I took a deep breath and listened to the old bray of my heart: I am, I am, I am. ~Sylvia Plath
Sometimes breathing isn’t so simple.
When I get distracted, or nervous, or when I’m multitasking, or preoccupied,
I forget to breathe.
It’s not as though I hold my breath, but I shallow breathe; the air going no further than the back of my throat and top part of my lungs. Sometimes I take loud obvious breaths to remind myself that I CAN, in fact breathe. That it is well within my capability to fill my lungs top full of fresh oxygen then expel the air in one large rush.
But I don’t take deep breaths very often. And I should. I should because I get too distracted and absorbed with other things in my day. Superfluous things that take up far too much time and energy and emotion. When I should be concentrating on simpler, more important things.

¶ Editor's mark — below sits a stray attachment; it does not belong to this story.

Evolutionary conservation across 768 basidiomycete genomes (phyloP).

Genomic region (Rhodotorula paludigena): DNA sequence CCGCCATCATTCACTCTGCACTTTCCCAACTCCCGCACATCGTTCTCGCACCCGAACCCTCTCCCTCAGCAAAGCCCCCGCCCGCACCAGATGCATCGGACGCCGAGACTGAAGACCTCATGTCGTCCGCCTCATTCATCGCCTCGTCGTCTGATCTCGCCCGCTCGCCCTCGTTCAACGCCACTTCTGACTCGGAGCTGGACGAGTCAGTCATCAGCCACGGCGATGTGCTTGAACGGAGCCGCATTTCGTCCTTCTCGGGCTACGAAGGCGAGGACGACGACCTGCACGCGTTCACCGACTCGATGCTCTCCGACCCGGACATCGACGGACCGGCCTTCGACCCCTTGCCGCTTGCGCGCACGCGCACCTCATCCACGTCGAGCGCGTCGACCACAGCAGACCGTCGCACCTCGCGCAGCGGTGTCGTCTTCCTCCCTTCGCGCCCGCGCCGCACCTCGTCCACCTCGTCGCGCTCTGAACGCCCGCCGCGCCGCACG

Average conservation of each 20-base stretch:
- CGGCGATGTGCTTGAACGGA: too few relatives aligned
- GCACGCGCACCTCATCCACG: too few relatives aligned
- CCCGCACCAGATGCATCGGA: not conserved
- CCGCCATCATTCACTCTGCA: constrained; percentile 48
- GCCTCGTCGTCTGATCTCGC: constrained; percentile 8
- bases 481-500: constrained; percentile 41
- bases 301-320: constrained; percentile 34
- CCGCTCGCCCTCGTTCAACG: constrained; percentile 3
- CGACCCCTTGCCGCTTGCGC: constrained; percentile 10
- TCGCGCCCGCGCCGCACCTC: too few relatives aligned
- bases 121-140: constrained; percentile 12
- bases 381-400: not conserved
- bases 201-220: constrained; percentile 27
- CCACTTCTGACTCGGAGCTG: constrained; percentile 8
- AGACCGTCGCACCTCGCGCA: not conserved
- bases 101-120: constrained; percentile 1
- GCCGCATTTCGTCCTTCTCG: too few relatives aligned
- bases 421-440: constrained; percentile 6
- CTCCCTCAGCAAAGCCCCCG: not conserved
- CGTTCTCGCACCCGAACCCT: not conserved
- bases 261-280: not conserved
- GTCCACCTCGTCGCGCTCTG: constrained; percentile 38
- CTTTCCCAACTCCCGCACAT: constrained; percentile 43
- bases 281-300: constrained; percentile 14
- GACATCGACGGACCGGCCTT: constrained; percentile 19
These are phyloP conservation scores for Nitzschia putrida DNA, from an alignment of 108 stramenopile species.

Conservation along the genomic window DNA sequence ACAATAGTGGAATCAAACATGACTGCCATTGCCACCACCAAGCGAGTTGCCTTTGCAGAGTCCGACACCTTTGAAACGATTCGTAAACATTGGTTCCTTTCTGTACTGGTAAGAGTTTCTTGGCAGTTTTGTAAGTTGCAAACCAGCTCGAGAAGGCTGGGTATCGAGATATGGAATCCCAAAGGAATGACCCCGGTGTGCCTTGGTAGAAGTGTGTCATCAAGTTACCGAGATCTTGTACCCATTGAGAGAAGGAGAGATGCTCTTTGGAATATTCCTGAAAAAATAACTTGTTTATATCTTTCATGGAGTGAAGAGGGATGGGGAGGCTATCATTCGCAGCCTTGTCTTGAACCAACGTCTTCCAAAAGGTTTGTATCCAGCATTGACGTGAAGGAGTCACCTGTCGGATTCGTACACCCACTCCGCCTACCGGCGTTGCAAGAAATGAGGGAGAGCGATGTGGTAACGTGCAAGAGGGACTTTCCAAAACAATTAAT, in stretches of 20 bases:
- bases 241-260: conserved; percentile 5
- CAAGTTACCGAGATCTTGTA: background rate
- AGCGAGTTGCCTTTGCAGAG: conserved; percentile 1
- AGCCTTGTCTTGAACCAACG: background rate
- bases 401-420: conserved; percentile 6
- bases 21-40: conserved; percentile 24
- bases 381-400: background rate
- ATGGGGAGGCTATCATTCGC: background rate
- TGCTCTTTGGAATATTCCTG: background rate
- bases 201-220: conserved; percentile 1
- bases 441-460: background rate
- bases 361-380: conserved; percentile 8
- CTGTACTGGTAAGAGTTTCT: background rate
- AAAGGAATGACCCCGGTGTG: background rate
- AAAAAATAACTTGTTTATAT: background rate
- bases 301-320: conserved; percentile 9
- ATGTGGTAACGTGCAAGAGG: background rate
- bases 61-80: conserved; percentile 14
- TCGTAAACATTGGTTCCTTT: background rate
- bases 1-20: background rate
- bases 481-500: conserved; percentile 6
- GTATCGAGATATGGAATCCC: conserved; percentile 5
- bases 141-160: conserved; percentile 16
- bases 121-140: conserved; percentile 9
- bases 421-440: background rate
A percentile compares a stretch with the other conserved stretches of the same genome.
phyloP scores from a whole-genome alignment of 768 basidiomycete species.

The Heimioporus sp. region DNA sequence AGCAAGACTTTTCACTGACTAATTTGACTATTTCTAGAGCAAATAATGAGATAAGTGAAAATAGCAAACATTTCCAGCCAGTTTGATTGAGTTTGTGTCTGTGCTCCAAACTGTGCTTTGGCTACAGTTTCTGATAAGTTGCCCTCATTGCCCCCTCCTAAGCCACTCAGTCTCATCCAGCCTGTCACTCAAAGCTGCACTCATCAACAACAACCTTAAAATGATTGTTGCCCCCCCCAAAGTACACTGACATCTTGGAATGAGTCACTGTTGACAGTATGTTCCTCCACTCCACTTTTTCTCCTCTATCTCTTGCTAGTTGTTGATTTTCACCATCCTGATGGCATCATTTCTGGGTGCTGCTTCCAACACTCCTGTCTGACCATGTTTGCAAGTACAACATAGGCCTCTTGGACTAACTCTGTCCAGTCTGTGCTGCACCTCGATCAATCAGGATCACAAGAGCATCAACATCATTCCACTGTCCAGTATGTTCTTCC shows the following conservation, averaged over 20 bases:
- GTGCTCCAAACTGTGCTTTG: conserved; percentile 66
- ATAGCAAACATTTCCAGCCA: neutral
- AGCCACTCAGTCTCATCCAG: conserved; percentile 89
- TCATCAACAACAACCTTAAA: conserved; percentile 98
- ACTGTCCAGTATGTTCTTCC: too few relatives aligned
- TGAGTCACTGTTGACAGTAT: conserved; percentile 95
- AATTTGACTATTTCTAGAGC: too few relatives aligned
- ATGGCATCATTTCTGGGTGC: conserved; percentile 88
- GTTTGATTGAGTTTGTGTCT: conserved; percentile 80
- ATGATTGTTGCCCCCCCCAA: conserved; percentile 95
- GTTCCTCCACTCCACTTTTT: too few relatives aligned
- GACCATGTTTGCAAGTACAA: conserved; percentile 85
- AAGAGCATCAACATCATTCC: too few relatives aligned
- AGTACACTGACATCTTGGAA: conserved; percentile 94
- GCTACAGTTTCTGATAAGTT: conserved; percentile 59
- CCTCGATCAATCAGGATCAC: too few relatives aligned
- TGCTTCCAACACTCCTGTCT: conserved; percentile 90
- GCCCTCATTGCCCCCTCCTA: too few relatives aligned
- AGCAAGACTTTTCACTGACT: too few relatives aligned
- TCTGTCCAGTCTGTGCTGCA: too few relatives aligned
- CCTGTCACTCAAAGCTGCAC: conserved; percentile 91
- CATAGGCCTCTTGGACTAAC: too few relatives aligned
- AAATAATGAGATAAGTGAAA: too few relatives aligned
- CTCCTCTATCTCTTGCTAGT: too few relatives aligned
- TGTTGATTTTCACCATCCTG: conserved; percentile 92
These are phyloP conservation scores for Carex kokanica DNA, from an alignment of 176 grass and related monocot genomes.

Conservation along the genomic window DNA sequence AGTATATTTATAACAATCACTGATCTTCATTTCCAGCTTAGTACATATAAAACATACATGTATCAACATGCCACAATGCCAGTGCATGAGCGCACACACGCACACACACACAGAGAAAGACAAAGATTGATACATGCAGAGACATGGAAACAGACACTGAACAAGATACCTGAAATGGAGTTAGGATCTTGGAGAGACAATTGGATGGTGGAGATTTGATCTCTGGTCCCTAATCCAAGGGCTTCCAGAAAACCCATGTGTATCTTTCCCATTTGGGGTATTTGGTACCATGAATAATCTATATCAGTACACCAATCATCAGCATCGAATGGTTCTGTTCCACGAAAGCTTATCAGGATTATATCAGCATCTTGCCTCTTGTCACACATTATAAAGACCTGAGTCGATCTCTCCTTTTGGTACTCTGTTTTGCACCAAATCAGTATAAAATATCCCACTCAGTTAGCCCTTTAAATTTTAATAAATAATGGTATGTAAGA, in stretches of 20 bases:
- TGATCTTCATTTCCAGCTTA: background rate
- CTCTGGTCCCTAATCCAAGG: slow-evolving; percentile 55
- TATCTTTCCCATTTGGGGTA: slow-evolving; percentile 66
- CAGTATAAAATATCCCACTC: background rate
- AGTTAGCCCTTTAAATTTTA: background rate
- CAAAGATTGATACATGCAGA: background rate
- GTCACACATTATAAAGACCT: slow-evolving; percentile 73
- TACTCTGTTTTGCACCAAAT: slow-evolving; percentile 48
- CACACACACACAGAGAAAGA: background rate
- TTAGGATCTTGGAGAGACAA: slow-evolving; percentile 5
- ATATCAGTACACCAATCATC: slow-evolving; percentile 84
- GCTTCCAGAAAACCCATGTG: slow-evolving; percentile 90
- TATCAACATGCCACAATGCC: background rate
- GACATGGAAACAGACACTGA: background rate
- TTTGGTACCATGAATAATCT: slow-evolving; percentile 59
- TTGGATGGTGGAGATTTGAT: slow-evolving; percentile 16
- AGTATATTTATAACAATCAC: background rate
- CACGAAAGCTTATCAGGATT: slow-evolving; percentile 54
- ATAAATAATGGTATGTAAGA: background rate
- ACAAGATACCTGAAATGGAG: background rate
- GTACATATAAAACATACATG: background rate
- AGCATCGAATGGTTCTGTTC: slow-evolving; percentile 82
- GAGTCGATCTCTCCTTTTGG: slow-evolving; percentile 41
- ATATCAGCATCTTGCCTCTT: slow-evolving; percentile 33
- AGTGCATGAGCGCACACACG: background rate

I remember the first time I visited the States. I holidayed in California for two weeks playing the quintessential tourist and got burnt and broke and loved every minute of it. When I arrived home and exited the airport and took that first breath of Northern Alberta air I was stunned at how fresh the air is that I breathe everyday. I didn’t realize the extent of smog, the inferior air quality of the air in California until I returned home and could compare it to the freshness of our own. And it was lovely and pure and refreshing.
I have to remind myself of how wonderfully invigorating those first few breaths of Canadian air were when I returned from that trip. I have to remember so that when I get smothered by the “smog” caused by the stupidity and begin to shallow breathe and forget to fill my lungs with a life force,
I’ll take one deep breath in and remember that it really is the little things, the things that are supposed to be second nature or instinctual that we should, in fact be paying the most attention to. Like
We just have to brush aside all the clutter.